When I tap on the "är" there is no pronunciation. And I don't hear the voice use that word, I just hear "yo en tree-nuh". Can someone explain?
is yo "yah"? if so, that's jag. to hear the sentence again, press the voice button on the left side of the screen. tree-nah :D
Jag sounds like "io" but if join with "är", sounds like "iogar", that is right?
Yes. It's like french. When consonant comes before vowel, last letter of the word is pronounced.
Swedish: Jag ar (iog-ar) French: Les hommes (lez-ome)
But, Jag is pronounced as "io' without vowel after it.
No, that is not right! Swedish does not at all have the liaison of French.
"Jag är" is /jɑː e:/ or /jɑː ɛ:/. The G is silent in all but very emphasized uses of the word.
So the pronunciation in this exercise is incorrect? When I click on the audio, I hear it pronouncing the G in "Jag"
Yeah, well, it's a machine voice so it won't get everything right. But it's generally good.
Here you can hear real people saying jag är en ung kvinna ... http://el.forvo.com/search/jag%20%C3%A4r%20en%20kvinna/sv/
Would it be correct to not pronounce the G for this sentence then ? Is there a right way to keep some sounds silent?
Yes, skipping it is way more common, though both work. I don't think there is an exact rule for when not to pronounce certain sounds.
Just figured out how to get an umlaut on a Mac: Press option/alt and e, then the vowel you need under the umlaut. :)
I believe this question probably needs the additional keyboard to get the "ä" - it's important for pronunciation!
For Windows users, it's Alt + 0228. :)
Lol, Irishlaz, but I don't speak Irish! No, seriously, if you get hooked on Duolingo you will come across users with more impressive stats than me. :) Your avatar is great btw. Hope to see you around.
I've just added another language to learn and thinking about a 4th one. I thought I was not being serious about my main language, but Duolingo does become addictive at some point. Good to see I'm not crazy.
Here's a good resource for anyone working through pronunciation issues. Can't guarantee it will have every word, but sometimes you can search a word and even see some phrases you might find it used in.
For example, listen to "Jag" here.
Us Swedes agree. It's a common joke of ours about Danish that it's impossible to hear what people say...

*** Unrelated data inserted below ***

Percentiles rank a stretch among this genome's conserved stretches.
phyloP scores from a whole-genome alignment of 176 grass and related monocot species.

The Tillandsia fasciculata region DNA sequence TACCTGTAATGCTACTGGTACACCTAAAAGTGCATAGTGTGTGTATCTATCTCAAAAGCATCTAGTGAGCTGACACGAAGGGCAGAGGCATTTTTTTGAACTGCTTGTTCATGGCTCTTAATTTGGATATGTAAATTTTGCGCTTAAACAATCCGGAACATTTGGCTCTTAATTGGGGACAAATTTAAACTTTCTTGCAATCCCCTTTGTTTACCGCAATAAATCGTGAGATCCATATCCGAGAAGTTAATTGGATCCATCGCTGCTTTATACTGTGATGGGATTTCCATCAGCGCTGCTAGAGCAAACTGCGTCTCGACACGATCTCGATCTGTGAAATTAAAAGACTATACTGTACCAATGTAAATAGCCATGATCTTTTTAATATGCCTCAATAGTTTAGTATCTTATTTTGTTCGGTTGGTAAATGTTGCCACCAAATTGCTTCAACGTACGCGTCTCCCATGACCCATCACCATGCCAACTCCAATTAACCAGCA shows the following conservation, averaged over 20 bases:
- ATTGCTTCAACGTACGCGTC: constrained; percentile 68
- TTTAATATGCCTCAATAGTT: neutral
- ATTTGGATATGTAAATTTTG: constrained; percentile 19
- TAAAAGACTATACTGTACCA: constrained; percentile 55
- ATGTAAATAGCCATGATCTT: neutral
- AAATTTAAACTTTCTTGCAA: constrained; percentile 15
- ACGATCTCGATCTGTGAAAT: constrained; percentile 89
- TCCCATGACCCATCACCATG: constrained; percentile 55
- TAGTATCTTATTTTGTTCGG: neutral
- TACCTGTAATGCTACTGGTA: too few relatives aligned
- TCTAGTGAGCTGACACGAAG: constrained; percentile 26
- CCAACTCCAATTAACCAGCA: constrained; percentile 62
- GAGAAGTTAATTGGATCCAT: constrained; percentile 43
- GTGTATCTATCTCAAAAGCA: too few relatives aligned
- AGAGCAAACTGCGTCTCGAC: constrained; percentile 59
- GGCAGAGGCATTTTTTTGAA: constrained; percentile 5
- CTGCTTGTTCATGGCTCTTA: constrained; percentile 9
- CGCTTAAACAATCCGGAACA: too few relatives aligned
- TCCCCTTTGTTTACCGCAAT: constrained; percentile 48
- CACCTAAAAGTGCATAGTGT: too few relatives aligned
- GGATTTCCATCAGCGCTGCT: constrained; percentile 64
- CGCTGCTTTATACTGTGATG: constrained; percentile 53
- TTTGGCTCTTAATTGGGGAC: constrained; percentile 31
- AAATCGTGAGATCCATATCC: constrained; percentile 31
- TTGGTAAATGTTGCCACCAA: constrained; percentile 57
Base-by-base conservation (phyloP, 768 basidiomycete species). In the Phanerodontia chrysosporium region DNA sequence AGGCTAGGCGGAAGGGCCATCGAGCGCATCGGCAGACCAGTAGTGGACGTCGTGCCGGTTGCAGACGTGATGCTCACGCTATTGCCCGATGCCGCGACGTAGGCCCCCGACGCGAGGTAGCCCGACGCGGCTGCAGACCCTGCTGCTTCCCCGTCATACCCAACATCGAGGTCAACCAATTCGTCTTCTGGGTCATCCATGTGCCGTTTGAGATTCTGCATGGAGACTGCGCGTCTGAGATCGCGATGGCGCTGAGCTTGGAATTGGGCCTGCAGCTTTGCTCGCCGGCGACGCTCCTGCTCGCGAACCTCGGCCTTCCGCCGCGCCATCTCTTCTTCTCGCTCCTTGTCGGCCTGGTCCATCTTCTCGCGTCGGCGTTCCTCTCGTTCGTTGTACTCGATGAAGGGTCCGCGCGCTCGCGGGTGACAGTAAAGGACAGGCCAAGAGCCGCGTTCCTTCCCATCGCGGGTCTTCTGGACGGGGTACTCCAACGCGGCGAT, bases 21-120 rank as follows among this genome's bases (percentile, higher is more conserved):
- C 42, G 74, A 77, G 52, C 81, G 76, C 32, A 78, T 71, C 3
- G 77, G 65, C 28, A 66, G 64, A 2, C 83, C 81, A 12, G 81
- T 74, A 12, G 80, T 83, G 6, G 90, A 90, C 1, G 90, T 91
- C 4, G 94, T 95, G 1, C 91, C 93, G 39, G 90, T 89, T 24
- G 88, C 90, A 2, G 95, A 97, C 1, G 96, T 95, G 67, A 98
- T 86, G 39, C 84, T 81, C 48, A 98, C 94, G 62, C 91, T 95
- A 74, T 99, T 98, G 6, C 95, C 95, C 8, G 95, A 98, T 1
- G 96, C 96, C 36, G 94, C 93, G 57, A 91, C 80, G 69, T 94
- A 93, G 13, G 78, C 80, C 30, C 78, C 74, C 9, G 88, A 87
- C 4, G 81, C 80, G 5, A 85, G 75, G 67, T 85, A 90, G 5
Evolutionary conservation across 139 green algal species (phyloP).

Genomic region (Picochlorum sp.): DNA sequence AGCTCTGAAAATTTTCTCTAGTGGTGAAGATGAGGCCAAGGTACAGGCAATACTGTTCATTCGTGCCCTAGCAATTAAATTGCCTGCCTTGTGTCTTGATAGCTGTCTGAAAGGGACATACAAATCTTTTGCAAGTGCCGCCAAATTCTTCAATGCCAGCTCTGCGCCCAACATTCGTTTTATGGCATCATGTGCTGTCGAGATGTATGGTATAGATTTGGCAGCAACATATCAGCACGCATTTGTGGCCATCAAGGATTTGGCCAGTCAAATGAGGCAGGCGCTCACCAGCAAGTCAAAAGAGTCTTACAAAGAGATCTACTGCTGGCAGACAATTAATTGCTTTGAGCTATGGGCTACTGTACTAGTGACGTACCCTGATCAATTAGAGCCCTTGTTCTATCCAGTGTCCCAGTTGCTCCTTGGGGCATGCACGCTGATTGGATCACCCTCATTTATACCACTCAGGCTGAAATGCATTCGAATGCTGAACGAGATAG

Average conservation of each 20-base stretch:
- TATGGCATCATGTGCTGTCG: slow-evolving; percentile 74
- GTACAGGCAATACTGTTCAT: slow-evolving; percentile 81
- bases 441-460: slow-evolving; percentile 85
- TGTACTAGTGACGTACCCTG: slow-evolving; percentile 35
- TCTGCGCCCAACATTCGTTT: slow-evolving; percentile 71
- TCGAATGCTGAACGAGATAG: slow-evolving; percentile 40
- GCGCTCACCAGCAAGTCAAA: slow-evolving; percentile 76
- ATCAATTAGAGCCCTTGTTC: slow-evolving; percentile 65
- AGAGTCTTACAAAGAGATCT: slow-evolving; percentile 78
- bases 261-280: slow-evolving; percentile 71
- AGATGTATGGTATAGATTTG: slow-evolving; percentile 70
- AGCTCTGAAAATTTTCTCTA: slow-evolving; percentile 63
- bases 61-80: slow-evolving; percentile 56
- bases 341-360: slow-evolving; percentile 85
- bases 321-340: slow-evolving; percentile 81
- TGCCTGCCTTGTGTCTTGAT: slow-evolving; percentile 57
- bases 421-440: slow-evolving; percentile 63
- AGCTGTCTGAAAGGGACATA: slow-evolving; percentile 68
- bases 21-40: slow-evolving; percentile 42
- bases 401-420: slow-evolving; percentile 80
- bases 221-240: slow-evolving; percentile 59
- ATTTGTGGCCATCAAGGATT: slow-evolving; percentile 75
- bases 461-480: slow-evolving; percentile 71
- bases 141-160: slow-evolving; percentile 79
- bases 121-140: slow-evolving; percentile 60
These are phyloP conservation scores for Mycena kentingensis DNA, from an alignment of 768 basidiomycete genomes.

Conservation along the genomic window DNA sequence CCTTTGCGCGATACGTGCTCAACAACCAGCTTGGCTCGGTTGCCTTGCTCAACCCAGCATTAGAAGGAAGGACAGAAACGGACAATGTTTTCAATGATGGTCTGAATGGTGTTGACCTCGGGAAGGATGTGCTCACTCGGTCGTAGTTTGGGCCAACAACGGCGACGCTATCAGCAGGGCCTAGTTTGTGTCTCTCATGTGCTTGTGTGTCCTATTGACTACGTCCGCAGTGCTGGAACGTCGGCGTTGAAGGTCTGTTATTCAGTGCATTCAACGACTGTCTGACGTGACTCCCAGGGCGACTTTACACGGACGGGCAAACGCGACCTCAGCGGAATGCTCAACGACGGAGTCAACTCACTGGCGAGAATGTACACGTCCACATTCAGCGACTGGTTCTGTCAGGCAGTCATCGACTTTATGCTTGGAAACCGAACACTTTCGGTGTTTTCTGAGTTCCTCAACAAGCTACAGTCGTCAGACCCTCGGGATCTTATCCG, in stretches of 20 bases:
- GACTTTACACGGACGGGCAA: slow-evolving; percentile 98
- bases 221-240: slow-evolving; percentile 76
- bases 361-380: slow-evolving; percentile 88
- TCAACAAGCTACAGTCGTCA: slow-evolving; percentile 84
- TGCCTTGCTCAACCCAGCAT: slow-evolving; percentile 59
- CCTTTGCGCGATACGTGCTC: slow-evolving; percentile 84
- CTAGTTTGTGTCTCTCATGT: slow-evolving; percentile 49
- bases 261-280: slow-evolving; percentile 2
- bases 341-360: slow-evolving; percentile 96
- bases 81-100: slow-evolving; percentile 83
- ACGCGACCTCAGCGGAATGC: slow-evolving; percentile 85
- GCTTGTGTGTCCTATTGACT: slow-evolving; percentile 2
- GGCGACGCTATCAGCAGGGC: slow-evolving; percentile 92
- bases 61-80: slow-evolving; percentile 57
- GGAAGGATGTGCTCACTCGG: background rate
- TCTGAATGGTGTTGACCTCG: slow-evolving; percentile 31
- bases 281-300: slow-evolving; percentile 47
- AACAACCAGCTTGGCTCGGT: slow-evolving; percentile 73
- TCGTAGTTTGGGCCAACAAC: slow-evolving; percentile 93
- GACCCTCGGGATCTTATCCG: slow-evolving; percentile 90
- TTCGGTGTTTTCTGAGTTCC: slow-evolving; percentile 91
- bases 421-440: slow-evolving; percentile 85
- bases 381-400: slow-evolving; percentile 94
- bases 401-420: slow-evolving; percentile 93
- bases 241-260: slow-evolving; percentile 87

do you pronounce the g in jag? for this I hear the g, but sometimes when they say Jag är (something else) I don't hear it
Due to Swedish being tonal, I believe the second syllable of "kvinna" is raised in pitch. If I'm wrong, I do hope Swedes correct me.
There's a pitch accent, but that doesn't necessarily make it a tonal language. ^-^ Just letting you know!
It also depends on where you're from. Since I'm from Skåne, perhaps I'm not the best example, but we wouldn't raise in pitch like that. It's also obviously not 100% accurate, since it IS more of the "Standard google translate robot".
And when the vowel is short the following consonant is long and vice versa. E.g. kvinna - short i and long n, vina - long i and short n.
I could be wrong but I've learned that when you have double letters in any language, you pronounce it longer (the n sound for example for double n)
Usually it works. It compensate the length of syllables with short vowels to make the speech smoother. But here in Swedish I clearly hear double vowels, I dun know why they are not supposed to be doubled.
Sorry, I'm new here, but on the exercises before this, the "j" is pronounced as the voiced palatal approximant (as in "y" as in "yes"). But the "j" here sounds like the voiced palatoalveolar fricative (the "j" in French "je"). Is there a pronunciation rule I have yet to unravel?
One of the contributors (devalanteriel) shared the link with me, the Swedish pronunciation videos channel
I can't turn the audio on at the moment, but it should be as in "yes". We almost never use the je pronunciation for j. A few French loanwords do use the similar /ɧ/.
I wrote the answer and it said I was wrong even tho I was right and it said the same thing I said.
If that happens again, please try restarting the lesson. It's a rare bug.